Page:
Friday, April 24, 2009

Summer-izing Chicken Tractors

As is typical for us, the weather is quickly becoming summer like, with temperatures in the 80s and 90s expected for the next few days. So, I hauled the shade tarps out of the barn to put on our "chicken tractors".

I suppose it would be more proper to call them range houses now, since they don't move anymore. In our old chicken tractor system, we would hook them up to our 'big' tractor and move them a full length forward every day, or every other day. This meant that the chickens inside were on completely fresh pasture all the time, leaving behind an even amount of manure. It was great for a while, but over time we realized that driving across the pasture so much was compacting the soil. Another disadvantage was that it took a long time to do the chores-you have to move these things s-l-o-w-l-y, and it required two people-one to drive the tractor, and one on the ground to watch chickens to make sure no one's toes got caught under the runners.

So, now they stay put, and they have movable fence around them to put them on fresh ground when they wear out what they're on. The chickens seem to prefer this set up. They are really quite habitual-they like to dust bathe in the same place every day, have their mid day siesta under a particular tree, etc. It's much easier to do chores and only requires one person. The disadvantage now is, the chickens stay where they are, and we have to move the manure! We fill the houses with pine shavings, and clean them out, which is a drag, but once composted, it makes a fabulous mulch/fertilizer.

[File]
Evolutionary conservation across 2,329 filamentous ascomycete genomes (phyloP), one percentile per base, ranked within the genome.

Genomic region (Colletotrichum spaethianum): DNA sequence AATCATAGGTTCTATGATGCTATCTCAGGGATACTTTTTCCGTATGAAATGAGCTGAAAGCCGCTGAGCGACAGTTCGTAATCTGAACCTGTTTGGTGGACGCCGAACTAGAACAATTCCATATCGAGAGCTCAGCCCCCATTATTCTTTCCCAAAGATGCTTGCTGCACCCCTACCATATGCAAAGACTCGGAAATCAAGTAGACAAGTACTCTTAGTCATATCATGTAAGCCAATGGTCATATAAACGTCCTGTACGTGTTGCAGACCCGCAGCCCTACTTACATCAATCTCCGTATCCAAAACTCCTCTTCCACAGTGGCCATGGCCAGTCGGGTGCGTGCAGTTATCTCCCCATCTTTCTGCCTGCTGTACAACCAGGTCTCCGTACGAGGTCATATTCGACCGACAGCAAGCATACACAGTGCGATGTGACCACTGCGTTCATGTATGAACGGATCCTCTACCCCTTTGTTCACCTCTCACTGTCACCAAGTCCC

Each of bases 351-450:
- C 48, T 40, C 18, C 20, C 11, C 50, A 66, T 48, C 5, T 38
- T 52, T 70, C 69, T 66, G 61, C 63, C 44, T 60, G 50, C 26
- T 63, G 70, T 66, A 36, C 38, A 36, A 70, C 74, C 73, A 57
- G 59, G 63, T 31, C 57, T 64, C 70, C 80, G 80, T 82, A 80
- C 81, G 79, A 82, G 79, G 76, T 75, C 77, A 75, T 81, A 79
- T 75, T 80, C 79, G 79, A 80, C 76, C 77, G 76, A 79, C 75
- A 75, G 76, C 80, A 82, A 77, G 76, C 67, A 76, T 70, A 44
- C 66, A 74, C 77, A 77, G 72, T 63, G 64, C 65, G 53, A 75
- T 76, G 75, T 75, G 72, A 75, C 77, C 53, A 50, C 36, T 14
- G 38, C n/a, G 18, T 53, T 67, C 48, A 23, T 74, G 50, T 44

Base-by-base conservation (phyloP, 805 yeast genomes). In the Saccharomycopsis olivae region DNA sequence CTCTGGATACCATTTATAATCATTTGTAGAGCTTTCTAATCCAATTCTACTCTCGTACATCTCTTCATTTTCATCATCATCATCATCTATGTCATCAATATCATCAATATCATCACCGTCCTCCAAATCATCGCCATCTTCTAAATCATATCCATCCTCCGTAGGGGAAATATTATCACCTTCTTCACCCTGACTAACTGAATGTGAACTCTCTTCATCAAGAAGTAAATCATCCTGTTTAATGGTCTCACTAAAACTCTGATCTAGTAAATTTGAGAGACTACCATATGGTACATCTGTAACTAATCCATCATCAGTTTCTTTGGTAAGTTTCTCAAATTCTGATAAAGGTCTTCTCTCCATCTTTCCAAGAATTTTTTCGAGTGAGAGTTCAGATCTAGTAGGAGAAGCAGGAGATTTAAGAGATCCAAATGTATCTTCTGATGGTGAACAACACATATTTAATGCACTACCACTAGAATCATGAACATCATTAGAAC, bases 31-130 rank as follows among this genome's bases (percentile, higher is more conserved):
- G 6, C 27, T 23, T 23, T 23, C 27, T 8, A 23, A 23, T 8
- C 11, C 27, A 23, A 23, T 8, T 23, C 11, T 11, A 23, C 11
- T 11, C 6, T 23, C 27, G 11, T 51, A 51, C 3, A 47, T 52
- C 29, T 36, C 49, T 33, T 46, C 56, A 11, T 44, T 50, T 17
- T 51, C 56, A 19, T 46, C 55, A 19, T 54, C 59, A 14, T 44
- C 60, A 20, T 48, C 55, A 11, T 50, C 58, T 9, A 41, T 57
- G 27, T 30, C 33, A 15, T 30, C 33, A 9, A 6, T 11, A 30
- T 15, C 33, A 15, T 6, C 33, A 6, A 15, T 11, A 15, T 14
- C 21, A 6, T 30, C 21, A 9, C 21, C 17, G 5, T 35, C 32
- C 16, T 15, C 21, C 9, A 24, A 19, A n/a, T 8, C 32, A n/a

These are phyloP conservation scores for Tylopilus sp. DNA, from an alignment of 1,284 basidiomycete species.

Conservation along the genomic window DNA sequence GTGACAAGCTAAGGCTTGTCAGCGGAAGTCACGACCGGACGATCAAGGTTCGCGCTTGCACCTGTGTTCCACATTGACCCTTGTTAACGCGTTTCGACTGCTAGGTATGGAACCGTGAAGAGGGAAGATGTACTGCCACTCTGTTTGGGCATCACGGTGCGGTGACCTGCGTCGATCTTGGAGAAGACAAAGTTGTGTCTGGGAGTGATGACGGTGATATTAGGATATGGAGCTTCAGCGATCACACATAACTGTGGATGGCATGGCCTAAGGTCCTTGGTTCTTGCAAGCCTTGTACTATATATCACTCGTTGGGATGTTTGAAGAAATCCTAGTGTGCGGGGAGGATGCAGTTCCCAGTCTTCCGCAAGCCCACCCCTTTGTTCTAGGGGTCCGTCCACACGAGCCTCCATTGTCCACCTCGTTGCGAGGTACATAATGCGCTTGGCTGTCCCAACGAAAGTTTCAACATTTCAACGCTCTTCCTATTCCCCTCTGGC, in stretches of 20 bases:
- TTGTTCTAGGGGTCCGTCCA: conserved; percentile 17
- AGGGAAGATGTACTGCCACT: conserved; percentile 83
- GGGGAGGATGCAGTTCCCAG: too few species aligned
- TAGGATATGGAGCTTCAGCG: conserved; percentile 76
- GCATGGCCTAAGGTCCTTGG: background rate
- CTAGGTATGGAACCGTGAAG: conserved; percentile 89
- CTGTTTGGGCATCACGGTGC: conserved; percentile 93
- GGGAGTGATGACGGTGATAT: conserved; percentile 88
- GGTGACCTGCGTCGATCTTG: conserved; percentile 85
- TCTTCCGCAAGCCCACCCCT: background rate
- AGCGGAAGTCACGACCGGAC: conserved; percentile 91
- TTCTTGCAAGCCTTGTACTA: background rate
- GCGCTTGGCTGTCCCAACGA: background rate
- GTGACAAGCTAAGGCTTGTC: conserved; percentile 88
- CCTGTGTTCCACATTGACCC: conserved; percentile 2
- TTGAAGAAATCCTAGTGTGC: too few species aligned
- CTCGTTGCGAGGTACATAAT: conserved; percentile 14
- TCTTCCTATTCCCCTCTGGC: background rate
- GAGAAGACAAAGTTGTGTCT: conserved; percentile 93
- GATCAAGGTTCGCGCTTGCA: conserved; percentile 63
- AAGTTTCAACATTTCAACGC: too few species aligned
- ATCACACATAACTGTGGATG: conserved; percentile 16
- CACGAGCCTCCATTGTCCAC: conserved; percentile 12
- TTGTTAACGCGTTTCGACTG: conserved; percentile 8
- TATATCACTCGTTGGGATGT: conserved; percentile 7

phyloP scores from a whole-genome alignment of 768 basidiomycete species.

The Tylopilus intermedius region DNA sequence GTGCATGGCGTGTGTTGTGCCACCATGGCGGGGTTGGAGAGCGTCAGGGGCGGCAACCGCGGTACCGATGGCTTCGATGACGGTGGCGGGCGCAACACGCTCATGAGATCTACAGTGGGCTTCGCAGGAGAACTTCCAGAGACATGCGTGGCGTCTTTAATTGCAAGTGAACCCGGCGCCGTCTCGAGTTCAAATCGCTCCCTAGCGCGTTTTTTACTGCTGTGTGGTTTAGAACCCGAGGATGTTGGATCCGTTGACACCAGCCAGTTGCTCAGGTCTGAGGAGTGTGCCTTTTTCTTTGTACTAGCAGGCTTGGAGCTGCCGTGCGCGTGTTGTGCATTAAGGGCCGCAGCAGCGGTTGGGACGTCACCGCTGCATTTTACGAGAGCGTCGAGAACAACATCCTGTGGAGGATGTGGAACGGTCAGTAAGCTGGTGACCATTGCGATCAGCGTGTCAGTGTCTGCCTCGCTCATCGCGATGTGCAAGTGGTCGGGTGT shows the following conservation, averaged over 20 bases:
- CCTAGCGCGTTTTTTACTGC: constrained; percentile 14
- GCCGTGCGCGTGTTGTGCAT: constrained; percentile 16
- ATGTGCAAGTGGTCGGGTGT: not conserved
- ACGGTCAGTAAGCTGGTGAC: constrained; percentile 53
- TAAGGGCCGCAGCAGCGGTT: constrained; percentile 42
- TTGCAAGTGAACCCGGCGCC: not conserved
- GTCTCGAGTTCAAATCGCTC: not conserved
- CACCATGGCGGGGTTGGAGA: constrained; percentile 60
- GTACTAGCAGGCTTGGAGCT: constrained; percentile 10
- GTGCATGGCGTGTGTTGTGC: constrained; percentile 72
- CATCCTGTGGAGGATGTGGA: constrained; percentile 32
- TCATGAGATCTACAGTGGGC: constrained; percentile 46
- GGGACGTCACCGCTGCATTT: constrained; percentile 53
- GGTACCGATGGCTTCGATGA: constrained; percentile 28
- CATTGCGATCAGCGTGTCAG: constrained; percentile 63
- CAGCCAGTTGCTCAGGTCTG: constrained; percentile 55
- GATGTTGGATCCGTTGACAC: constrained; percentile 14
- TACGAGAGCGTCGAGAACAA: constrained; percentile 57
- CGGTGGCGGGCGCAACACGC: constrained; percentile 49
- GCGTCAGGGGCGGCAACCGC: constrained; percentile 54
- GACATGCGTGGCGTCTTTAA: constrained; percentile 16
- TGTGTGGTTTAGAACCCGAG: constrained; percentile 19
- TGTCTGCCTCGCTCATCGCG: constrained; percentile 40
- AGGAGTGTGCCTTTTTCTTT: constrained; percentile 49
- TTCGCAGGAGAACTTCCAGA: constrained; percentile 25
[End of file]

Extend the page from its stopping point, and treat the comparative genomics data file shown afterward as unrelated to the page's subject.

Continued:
As you can see in the above picture, the houses are covered with greenhouse plastic. In the winter, this provides them with extra warmth and light, and in case of particularly severe weather, the sides roll down for extra protection. In the summer though, they need the shade. I found these excellent 'sunblocker' tarps at They really work, are super quality, and very affordable. If you need a good tarp, this is the place, and they will ship it to you so fast you won't believe it.

In other news, Steve and crew have finished fencing off the first of our large pastures. It is ginormous.
On one hand, it is a little bit of a shame to have more fence impeding the 'view', but this fencing will enable us to improve our multi-species rotational grazing system. That is a beautiful thing.

No comments: